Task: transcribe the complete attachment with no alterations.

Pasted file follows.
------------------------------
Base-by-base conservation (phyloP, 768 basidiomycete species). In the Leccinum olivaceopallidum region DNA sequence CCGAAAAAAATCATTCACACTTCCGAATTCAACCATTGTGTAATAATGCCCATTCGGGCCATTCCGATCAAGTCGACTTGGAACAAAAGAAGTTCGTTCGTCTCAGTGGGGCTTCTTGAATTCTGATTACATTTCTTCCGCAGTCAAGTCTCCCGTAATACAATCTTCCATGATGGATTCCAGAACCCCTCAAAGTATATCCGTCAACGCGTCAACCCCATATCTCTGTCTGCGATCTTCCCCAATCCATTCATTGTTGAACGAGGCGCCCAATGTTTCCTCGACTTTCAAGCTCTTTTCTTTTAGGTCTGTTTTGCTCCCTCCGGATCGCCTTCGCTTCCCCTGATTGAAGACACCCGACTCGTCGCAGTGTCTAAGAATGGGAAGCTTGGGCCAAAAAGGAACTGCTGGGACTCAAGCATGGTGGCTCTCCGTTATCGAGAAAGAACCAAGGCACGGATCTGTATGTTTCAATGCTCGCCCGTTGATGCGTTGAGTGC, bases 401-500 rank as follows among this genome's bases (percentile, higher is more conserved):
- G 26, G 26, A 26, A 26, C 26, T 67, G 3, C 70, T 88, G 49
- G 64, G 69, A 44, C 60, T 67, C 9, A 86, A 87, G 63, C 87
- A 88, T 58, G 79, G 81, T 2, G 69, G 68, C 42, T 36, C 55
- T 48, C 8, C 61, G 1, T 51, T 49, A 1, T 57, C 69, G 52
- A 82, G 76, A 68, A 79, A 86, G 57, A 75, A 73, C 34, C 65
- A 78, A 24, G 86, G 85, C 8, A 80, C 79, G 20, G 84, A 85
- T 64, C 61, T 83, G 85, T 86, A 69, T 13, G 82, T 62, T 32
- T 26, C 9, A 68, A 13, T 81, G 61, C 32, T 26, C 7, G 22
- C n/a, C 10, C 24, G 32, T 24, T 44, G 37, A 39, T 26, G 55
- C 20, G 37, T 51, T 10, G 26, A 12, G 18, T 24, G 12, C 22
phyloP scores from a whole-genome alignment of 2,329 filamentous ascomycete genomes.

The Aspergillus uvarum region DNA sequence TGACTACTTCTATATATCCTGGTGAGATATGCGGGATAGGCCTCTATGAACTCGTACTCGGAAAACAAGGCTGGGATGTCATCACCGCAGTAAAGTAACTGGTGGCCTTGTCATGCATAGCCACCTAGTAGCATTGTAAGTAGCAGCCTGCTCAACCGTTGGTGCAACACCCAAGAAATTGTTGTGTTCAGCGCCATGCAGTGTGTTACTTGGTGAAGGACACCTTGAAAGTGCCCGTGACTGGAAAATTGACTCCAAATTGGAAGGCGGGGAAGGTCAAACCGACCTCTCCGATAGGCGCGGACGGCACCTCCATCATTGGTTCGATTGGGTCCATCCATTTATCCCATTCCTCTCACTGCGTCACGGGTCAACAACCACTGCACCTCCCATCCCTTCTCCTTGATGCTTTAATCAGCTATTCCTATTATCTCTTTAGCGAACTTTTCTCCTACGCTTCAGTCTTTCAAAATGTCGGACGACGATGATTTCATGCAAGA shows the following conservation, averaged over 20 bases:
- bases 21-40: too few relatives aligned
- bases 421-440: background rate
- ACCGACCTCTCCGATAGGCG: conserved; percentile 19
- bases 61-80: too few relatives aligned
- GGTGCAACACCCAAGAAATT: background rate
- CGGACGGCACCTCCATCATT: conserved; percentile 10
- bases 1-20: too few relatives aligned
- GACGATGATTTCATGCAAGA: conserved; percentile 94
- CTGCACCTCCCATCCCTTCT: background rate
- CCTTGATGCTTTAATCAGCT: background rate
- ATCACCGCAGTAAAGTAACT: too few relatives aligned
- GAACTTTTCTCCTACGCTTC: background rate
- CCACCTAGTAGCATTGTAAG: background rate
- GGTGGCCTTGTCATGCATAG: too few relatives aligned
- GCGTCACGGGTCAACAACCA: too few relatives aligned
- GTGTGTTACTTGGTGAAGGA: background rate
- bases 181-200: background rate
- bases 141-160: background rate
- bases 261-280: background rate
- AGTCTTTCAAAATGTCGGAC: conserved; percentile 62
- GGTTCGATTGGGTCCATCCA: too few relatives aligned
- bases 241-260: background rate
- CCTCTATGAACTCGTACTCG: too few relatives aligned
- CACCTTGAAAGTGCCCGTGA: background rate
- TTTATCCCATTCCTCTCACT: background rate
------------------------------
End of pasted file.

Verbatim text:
Base-by-base conservation (phyloP, 768 basidiomycete species). In the Leccinum olivaceopallidum region DNA sequence CCGAAAAAAATCATTCACACTTCCGAATTCAACCATTGTGTAATAATGCCCATTCGGGCCATTCCGATCAAGTCGACTTGGAACAAAAGAAGTTCGTTCGTCTCAGTGGGGCTTCTTGAATTCTGATTACATTTCTTCCGCAGTCAAGTCTCCCGTAATACAATCTTCCATGATGGATTCCAGAACCCCTCAAAGTATATCCGTCAACGCGTCAACCCCATATCTCTGTCTGCGATCTTCCCCAATCCATTCATTGTTGAACGAGGCGCCCAATGTTTCCTCGACTTTCAAGCTCTTTTCTTTTAGGTCTGTTTTGCTCCCTCCGGATCGCCTTCGCTTCCCCTGATTGAAGACACCCGACTCGTCGCAGTGTCTAAGAATGGGAAGCTTGGGCCAAAAAGGAACTGCTGGGACTCAAGCATGGTGGCTCTCCGTTATCGAGAAAGAACCAAGGCACGGATCTGTATGTTTCAATGCTCGCCCGTTGATGCGTTGAGTGC, bases 401-500 rank as follows among this genome's bases (percentile, higher is more conserved):
- G 26, G 26, A 26, A 26, C 26, T 67, G 3, C 70, T 88, G 49
- G 64, G 69, A 44, C 60, T 67, C 9, A 86, A 87, G 63, C 87
- A 88, T 58, G 79, G 81, T 2, G 69, G 68, C 42, T 36, C 55
- T 48, C 8, C 61, G 1, T 51, T 49, A 1, T 57, C 69, G 52
- A 82, G 76, A 68, A 79, A 86, G 57, A 75, A 73, C 34, C 65
- A 78, A 24, G 86, G 85, C 8, A 80, C 79, G 20, G 84, A 85
- T 64, C 61, T 83, G 85, T 86, A 69, T 13, G 82, T 62, T 32
- T 26, C 9, A 68, A 13, T 81, G 61, C 32, T 26, C 7, G 22
- C n/a, C 10, C 24, G 32, T 24, T 44, G 37, A 39, T 26, G 55
- C 20, G 37, T 51, T 10, G 26, A 12, G 18, T 24, G 12, C 22
phyloP scores from a whole-genome alignment of 2,329 filamentous ascomycete genomes.

The Aspergillus uvarum region DNA sequence TGACTACTTCTATATATCCTGGTGAGATATGCGGGATAGGCCTCTATGAACTCGTACTCGGAAAACAAGGCTGGGATGTCATCACCGCAGTAAAGTAACTGGTGGCCTTGTCATGCATAGCCACCTAGTAGCATTGTAAGTAGCAGCCTGCTCAACCGTTGGTGCAACACCCAAGAAATTGTTGTGTTCAGCGCCATGCAGTGTGTTACTTGGTGAAGGACACCTTGAAAGTGCCCGTGACTGGAAAATTGACTCCAAATTGGAAGGCGGGGAAGGTCAAACCGACCTCTCCGATAGGCGCGGACGGCACCTCCATCATTGGTTCGATTGGGTCCATCCATTTATCCCATTCCTCTCACTGCGTCACGGGTCAACAACCACTGCACCTCCCATCCCTTCTCCTTGATGCTTTAATCAGCTATTCCTATTATCTCTTTAGCGAACTTTTCTCCTACGCTTCAGTCTTTCAAAATGTCGGACGACGATGATTTCATGCAAGA shows the following conservation, averaged over 20 bases:
- bases 21-40: too few relatives aligned
- bases 421-440: background rate
- ACCGACCTCTCCGATAGGCG: conserved; percentile 19
- bases 61-80: too few relatives aligned
- GGTGCAACACCCAAGAAATT: background rate
- CGGACGGCACCTCCATCATT: conserved; percentile 10
- bases 1-20: too few relatives aligned
- GACGATGATTTCATGCAAGA: conserved; percentile 94
- CTGCACCTCCCATCCCTTCT: background rate
- CCTTGATGCTTTAATCAGCT: background rate
- ATCACCGCAGTAAAGTAACT: too few relatives aligned
- GAACTTTTCTCCTACGCTTC: background rate
- CCACCTAGTAGCATTGTAAG: background rate
- GGTGGCCTTGTCATGCATAG: too few relatives aligned
- GCGTCACGGGTCAACAACCA: too few relatives aligned
- GTGTGTTACTTGGTGAAGGA: background rate
- bases 181-200: background rate
- bases 141-160: background rate
- bases 261-280: background rate
- AGTCTTTCAAAATGTCGGAC: conserved; percentile 62
- GGTTCGATTGGGTCCATCCA: too few relatives aligned
- bases 241-260: background rate
- CCTCTATGAACTCGTACTCG: too few relatives aligned
- CACCTTGAAAGTGCCCGTGA: background rate
- TTTATCCCATTCCTCTCACT: background rate